• Title, Summary, Keyword: sun: active regions

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A METHOD FOR DETERMINING MAGNETIC HELICITY OF SOLAR ACTIVE REGIONS FROM SOHO/MDI MAGNETO GRAMS

  • CHAE JONGCHUL;JEONG HYEWON
    • Journal of The Korean Astronomical Society
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    • v.38 no.2
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    • pp.295-298
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    • 2005
  • Recently a big progress has been made on the measurements of magnetic helicity of solar active regions based on photospheric magnetograms . In this paper, we present the details of Chae's method of determining the rate of helicity transfer using line-of-sight magnetograms such as taken by SORO /MDI. The method is specifically applied to full-disk magnetograms that are routinely taken at 96-minute cadence.

SPECTROSCOPIC OBSERVATION OF THE SOLAR ACTIVE REGIONS IN HeI 10830 ${\AA}$ LINE

  • TOHMURA ICHIROH;KITAI REIZABURO;SUEMATSU YOSHINORI;SOLTAU DIRK
    • Journal of The Korean Astronomical Society
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    • v.29 no.spc1
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    • pp.333-335
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    • 1996
  • Here we report the results from spectroscopic observations of soloar active regions in the HeI 10830 ${\AA}$ line at the German Vacuum Tower Telescope(VTT) in Tenerife during the August 199:3 International EFR(Emerging Flux Region) Campaign. Four active regions in various stages of their evolution, i.e., NOAA7558, 7560, 7561, and 7562, were ovserved on 10 August 1993. From the observed HeI 10830 ${\AA}$ spectra in these active regions, spectroscopic quantities such as equivalent width(EW), doppler shift, doppler width, etc., were derived(see Figure l(a)) and the correlation between them were studied(see Figure l(b)). Our main results are as follows: (I)In NOAA7562, which is a young and evolving EFR, the EW is large, while it is small around a simple and roundish spot of NOAA7558. (2)In these active regions, redshift in the 10830 line is dominant when the EW is larger. (3)As the doppler width increases, the line tends to shift redward. (4)When the EW is smaller, it seems to exist another component which have dynamic characteristics different from the redshifting component. In NOAA7560 and NOAA7561, regions which have several small spots, the values of the EW are intermediate. Results (2) and (3) may suggest the possible existence of downflow above active regions, if the HeI 10830 ${\AA}$line is formed in the upper chromopshere, and it is consistent with the earlyer result from the SMM extreme-ultraviolet observation by Klimchuk(1987, Astrophys. J., 323, 368) (to be submitted. to Astronomy and Astrophysics; an extended abstract)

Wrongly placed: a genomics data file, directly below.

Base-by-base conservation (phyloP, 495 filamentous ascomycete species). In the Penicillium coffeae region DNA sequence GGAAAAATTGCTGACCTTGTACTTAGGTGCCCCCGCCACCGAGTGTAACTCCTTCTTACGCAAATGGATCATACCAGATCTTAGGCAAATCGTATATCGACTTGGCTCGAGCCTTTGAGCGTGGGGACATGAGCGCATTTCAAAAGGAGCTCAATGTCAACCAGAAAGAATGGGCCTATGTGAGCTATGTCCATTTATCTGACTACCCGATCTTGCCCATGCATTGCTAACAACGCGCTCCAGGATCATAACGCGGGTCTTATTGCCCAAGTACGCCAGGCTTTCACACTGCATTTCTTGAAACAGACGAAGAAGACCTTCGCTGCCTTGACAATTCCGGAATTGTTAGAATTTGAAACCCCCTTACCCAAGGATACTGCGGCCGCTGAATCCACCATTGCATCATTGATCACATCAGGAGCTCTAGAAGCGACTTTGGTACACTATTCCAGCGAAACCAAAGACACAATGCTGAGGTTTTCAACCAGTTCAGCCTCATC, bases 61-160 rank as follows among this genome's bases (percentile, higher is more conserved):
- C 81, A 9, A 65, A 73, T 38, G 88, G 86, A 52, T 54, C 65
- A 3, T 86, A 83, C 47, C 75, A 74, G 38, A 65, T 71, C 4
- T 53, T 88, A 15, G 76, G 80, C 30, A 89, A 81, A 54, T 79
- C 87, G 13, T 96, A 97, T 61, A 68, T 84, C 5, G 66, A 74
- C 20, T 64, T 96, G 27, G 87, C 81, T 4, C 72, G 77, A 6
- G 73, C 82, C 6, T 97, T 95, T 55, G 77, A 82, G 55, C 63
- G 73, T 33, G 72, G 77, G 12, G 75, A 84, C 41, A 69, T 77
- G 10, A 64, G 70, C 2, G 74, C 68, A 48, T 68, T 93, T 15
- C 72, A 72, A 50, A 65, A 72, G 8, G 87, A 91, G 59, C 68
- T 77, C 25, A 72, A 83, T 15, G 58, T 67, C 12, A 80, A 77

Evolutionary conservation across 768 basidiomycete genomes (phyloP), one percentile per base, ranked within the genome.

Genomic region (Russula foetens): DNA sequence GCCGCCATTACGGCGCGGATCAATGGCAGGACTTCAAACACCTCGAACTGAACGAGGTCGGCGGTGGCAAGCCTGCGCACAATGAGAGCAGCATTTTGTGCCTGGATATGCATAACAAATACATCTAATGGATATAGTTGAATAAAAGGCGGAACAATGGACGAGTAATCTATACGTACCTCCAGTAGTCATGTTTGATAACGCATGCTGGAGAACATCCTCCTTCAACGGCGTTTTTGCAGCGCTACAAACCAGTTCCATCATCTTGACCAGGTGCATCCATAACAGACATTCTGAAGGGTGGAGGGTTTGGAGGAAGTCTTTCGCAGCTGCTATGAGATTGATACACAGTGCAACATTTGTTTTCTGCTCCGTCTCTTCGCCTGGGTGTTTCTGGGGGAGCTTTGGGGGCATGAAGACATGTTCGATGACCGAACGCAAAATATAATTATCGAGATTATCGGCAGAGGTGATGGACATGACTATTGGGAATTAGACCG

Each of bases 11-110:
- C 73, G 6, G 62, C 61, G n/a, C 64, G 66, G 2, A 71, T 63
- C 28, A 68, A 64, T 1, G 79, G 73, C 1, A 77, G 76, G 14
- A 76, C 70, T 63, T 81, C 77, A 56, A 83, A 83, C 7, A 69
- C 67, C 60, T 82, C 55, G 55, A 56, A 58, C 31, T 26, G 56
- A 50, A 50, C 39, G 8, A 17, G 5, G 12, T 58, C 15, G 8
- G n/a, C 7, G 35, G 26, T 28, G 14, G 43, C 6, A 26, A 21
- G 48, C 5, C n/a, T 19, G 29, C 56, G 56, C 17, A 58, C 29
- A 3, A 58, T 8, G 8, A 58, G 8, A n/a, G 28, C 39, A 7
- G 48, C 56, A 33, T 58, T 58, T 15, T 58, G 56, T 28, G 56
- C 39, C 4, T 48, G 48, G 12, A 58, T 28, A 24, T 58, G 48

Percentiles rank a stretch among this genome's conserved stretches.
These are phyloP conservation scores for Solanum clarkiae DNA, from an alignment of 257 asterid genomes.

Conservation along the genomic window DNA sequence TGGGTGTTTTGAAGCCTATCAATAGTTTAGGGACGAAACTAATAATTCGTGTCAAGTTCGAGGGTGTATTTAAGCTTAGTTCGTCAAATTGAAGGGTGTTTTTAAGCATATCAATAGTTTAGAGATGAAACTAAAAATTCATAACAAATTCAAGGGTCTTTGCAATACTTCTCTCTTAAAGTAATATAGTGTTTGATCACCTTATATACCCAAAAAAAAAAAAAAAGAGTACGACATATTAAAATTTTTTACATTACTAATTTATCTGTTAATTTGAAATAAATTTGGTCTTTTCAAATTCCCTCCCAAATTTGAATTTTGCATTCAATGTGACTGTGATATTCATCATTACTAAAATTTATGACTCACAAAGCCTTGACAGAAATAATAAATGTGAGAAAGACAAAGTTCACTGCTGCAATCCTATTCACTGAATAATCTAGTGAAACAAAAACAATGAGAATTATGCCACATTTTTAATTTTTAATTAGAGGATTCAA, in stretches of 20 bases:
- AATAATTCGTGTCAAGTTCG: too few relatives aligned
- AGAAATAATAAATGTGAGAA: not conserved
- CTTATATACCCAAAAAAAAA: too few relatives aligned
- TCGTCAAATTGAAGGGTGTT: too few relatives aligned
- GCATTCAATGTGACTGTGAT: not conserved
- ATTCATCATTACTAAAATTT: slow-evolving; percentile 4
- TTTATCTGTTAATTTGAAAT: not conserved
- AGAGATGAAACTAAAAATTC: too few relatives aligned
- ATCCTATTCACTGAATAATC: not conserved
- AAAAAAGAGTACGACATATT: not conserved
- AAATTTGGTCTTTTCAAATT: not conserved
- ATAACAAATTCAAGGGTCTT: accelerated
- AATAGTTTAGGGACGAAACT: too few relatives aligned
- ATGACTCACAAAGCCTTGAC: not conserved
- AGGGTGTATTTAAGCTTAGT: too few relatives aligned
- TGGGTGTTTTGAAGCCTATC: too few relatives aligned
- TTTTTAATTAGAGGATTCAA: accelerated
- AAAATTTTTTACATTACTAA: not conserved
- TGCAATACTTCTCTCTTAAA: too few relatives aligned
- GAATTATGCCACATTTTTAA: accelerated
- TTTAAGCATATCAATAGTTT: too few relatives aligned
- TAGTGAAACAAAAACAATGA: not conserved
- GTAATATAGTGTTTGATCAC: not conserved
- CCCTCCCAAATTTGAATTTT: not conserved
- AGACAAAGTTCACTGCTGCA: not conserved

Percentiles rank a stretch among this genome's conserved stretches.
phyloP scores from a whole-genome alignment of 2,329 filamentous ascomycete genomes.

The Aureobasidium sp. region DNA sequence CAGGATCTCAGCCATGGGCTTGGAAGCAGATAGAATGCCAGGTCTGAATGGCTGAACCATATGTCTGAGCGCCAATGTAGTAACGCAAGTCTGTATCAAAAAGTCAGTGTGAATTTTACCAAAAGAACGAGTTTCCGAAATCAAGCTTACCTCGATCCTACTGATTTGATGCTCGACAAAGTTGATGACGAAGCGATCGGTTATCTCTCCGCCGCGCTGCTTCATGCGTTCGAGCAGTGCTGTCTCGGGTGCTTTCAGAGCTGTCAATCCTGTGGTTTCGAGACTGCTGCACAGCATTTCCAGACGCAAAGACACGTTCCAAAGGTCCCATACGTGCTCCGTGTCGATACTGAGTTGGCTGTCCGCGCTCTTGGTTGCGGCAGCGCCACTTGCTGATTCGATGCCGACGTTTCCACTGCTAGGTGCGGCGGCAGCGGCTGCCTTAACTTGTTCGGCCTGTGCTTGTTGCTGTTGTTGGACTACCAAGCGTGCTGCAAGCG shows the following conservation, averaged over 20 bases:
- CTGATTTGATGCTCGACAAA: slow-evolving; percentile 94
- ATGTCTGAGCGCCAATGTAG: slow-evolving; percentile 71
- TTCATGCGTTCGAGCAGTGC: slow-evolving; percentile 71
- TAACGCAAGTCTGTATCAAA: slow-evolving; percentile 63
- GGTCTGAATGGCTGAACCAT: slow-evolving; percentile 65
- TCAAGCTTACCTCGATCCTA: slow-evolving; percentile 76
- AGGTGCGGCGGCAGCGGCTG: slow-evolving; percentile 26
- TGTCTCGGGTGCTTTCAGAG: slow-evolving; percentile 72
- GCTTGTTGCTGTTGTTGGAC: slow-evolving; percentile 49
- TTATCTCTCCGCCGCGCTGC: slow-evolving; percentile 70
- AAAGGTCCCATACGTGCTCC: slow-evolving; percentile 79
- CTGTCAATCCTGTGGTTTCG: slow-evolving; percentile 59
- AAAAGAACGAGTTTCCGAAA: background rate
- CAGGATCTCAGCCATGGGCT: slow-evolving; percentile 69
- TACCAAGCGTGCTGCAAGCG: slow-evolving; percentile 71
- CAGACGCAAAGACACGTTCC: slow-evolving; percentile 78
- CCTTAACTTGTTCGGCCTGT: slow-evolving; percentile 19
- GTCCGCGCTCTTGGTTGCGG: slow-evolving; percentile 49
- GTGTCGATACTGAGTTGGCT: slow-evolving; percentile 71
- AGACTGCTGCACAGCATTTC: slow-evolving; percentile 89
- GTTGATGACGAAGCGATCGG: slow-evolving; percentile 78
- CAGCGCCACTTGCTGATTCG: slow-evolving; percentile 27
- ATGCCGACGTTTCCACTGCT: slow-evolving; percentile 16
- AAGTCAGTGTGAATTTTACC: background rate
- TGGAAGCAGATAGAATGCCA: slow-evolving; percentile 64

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MERGING AND FRAGMENTATION IN THE SOLAR ACTIVE REGION 10930 CAUSED BY AN EMERGING MAGNETIC FLUX TUBE WITH ASYMMETRIC FIELD-LINE TWIST DISTRIBUTION ALONG ITS AXIS

  • Magara, Tetsuya
    • Journal of The Korean Astronomical Society
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    • v.52 no.4
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    • pp.89-97
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    • 2019
  • We demonstrate the subsurface origin of the observed evolution of the solar active region 10930 (AR10930) associated with merging and breakup of magnetic polarity regions at the solar surface. We performed a magnetohydrodynamic simulation of an emerging magnetic flux tube whose field-line twist is asymmetrically distributed along its axis, which is a key to merging and fragmentation in this active region. While emerging into the surface, the flux tube is subjected to partial splitting of its weakly twisted portion, forming separate polarity regions at the solar surface. As emergence proceeds, these separate polarity regions start to merge and then break up, while in the corona sigmoidal structures form and a solar eruption occurs. We discuss what physical processes could be involved in the characteristic evolution of an active region magnetic field that leads to the formation of a sunspot surrounded by satellite polarity regions.

MAGNETIC HELICITY OF SOLAR ACTIVE REGIONS AND ITS IMPLICATIONS

  • SAKURAI T.;HAGINO M.
    • Journal of The Korean Astronomical Society
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    • v.36 no.spc1
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    • pp.7-12
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    • 2003